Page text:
Why Britain’s public finances will suffer if Brexit reduces migration

20271175720_875bb8c005_zIan Preston, Professor of Economics at UCL, notes that Brexit will likely lead to reduced migration. As migrants tend to be of working-age, this could result in a smaller proportion of the population comprising the labour-force, which could have a negative impact on UK tax receipts and public finances more broadly. 

Brexit will have high fiscal costs and a large part of that will be a consequence of what happens to migration numbers. That was the conclusion widely drawn from the Office for Budget Responsibility’s most recent Economic and Fiscal Outlook published in late November – the first since June’s referendum vote. It was illuminated further by supplementary analysis published on December 8.

Continue reading

Migration Watch distort UCL research

planeSam Ashworth-Hayes, journalist at InFacts, highlights how a recent report by Migration Watch misrepresents research findings from UCL academics on the fiscal effects of immigration to the UK by EEA citizens.

Given the focus the Leave campaign is putting on immigration, it is unsurprising that a report from Migration Watch purporting to show that immigrants from the European Economic Area* (EEA) are a drain on the public purse has grabbed the imagination of the eurosceptic press.

In a paper it says “extends” research from University College London, the anti-immigration pressure group says the Treasury spent more in 2014/15 on public services for recent EEA immigrants than they paid in taxes. The original research found that EEA immigrants in the UK paid made a positive contribution of more than £4 billion between 1995 and 2011. Continue reading

Migration, the lightning rod of the EU referendum

utaUta Staiger, Deputy Director of the UCL European Institute, argues that the EU-Turkey deal should have no role in the Brexit debate, yet it brings the crucial question of the European Union and migration into focus at an inopportune time.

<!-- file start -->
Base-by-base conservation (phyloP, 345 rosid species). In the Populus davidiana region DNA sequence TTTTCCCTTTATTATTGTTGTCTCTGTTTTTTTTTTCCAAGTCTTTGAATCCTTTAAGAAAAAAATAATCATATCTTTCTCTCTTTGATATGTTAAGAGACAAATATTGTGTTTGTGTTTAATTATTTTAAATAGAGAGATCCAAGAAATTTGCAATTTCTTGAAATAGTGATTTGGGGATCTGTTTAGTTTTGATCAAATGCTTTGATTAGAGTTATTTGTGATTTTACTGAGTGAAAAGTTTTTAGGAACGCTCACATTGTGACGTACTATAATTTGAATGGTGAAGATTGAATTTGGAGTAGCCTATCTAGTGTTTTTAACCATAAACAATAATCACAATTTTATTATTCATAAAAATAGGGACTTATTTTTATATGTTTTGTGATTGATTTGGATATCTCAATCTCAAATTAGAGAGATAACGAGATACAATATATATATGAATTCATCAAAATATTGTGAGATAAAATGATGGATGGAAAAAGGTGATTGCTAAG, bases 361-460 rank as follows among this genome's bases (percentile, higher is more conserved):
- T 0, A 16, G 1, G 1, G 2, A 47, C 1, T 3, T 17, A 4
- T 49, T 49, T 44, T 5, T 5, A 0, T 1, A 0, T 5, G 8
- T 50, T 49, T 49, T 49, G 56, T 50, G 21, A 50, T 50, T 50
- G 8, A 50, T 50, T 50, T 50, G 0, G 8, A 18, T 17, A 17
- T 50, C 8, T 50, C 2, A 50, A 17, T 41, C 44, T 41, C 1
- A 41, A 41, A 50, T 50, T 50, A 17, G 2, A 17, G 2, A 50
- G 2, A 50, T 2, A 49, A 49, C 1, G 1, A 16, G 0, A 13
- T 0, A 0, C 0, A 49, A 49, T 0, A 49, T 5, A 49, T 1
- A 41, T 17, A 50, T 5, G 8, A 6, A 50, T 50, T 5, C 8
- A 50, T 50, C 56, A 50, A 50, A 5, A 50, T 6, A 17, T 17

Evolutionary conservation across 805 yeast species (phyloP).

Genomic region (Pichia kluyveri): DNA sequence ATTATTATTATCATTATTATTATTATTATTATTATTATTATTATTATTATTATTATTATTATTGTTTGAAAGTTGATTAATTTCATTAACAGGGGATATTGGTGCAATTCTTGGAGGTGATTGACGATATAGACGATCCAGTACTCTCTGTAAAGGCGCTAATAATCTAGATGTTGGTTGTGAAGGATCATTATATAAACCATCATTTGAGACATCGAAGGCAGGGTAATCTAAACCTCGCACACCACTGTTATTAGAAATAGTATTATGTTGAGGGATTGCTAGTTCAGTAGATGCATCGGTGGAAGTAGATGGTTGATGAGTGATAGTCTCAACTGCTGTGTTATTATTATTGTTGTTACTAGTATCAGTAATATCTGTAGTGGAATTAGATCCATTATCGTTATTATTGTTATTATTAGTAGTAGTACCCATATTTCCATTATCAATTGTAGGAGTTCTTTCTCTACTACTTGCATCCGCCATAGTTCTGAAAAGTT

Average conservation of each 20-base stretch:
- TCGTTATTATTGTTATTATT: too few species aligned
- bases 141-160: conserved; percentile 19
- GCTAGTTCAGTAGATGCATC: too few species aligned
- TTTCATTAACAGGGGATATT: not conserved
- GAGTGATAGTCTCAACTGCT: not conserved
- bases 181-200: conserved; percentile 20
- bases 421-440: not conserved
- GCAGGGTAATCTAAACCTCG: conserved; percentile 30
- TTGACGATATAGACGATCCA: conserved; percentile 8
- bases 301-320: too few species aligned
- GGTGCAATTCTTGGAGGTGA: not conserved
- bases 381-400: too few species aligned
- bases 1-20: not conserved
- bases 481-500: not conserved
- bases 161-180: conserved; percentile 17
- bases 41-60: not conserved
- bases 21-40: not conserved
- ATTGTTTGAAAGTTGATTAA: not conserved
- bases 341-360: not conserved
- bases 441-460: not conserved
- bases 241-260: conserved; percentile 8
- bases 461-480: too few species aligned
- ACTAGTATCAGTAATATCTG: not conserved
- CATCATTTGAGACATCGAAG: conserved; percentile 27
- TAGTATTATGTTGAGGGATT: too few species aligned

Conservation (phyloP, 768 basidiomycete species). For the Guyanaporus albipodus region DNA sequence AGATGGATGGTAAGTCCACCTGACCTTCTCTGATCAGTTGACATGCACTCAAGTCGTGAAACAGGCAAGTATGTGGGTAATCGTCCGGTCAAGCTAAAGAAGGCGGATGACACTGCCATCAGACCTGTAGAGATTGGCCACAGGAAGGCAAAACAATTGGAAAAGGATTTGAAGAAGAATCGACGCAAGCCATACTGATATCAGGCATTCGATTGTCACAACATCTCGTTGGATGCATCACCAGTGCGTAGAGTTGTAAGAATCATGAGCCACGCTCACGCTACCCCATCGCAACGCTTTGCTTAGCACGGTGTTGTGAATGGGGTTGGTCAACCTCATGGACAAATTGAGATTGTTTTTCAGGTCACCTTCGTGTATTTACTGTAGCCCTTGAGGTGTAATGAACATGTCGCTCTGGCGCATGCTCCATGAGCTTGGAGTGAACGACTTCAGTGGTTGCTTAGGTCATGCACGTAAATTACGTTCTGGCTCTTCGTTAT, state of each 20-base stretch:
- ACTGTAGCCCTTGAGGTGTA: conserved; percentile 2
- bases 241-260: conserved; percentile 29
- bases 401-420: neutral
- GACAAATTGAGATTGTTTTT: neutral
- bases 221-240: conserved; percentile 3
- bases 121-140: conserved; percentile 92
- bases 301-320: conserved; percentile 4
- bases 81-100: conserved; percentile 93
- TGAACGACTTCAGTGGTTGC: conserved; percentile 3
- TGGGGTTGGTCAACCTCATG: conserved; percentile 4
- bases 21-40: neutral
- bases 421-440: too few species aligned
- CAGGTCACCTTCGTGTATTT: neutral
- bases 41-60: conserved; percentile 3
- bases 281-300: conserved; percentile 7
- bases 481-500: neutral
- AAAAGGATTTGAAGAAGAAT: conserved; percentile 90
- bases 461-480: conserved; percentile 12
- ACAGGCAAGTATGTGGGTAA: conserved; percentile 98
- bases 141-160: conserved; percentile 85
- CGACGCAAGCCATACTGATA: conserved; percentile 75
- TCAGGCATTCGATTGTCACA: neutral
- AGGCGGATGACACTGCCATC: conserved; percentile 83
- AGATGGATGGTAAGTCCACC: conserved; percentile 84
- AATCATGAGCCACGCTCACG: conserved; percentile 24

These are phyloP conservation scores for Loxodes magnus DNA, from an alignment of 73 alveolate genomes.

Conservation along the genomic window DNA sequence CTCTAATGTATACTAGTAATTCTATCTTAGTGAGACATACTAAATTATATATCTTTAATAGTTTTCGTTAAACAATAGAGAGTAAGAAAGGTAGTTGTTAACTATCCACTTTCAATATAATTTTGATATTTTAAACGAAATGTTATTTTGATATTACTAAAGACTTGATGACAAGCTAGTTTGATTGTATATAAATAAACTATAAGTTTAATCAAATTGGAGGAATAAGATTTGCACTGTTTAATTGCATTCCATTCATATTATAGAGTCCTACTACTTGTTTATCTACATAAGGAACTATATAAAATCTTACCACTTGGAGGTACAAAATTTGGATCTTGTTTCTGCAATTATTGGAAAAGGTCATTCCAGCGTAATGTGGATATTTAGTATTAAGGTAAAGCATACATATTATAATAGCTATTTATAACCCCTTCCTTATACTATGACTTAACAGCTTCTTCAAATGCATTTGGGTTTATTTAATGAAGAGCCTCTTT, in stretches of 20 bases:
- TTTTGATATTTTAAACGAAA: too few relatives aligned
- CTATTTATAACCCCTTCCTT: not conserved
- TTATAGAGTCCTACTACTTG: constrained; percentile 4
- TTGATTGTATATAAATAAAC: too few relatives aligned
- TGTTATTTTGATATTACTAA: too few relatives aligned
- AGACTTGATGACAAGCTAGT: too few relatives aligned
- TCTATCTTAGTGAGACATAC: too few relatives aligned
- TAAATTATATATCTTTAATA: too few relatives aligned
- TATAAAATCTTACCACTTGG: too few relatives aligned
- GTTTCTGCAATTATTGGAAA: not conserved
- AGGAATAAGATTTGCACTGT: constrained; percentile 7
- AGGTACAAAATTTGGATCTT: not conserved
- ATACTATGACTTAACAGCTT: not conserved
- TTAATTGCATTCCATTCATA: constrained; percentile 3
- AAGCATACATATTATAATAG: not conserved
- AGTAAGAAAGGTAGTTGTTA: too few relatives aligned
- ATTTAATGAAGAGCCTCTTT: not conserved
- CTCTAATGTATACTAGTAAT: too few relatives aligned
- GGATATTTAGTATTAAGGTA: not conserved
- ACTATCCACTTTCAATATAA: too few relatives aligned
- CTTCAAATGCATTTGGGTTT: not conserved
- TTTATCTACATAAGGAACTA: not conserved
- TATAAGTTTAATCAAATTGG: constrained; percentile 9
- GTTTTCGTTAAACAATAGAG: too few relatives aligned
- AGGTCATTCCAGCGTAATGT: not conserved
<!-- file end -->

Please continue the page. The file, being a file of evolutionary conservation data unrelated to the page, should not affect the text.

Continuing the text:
Migration has not been out of the news in months. Net migration into Britain has never been higher, despite the prime minister’s promises to reduce numbers “no ifs, no buts”, and it consistently clings to the top spot in British voters’ list of priority concerns. Inextricably linked with EU membership, given the principle of free movement, it has become the touchstone of the Brexit campaign.

Arguably, however, migration today has found its most wretched visual symbol in the millions of people risking their lives crossing the Aegean in order to escape their war-torn countries of origin. And it has found its most troubling political symbol in the EU-Turkey deal, sealed on 18 March to stem precisely this flow. Continue reading

Brexit Divisions II: the mother of all migration debates

Screenshot 2016-03-23 09.23.19Migration will play a central role in the June EU referendum. The UCL European Institute’s Uta Staiger and Claudia Sternberg explore which arguments, facts, and strategies the campaigns will deploy to swing the vote in their favour. This article gives an overview of our second guest editor week on the topic on openDemocracy.

Migration has emerged as perhaps the most prominent – and certainly challenging – issue for both the In and Out campaigns on British EU membership. Continue reading

Some thoughts on the psycho-geography of Europe’s free movement

hoffmannEastern European migration takes place in a very different context than it once did. Eva Hoffman, author and essayist, asks what drives people to leave, and what drives them back again? This piece is part of the UCL European Institute’s commissioning partnership with openDemocracy.

Cross-national movements – as we are all too aware these days – come in different forms and categories, reflected in the various designations we use for those who leave one country for another. There are immigrants and guest workers, refugees and exiles, émigrés and expatriates – terms that point to distinct kinds of social, but also perhaps socio-psychological experience. The different circumstances surrounding individual migration and the wider political or cultural contexts within which it takes place can have enormous practical and psychic repercussions. It matters greatly, for starters, whether you choose to leave or were forced to; it matters whether you’re coming to a new land unprotected and unprovided for, or whether you can expect, or transport, some kind of safety net. For the countries of intake, it matters how many come and what they are able to bring with them, what they need and what they can potentially contribute. Continue reading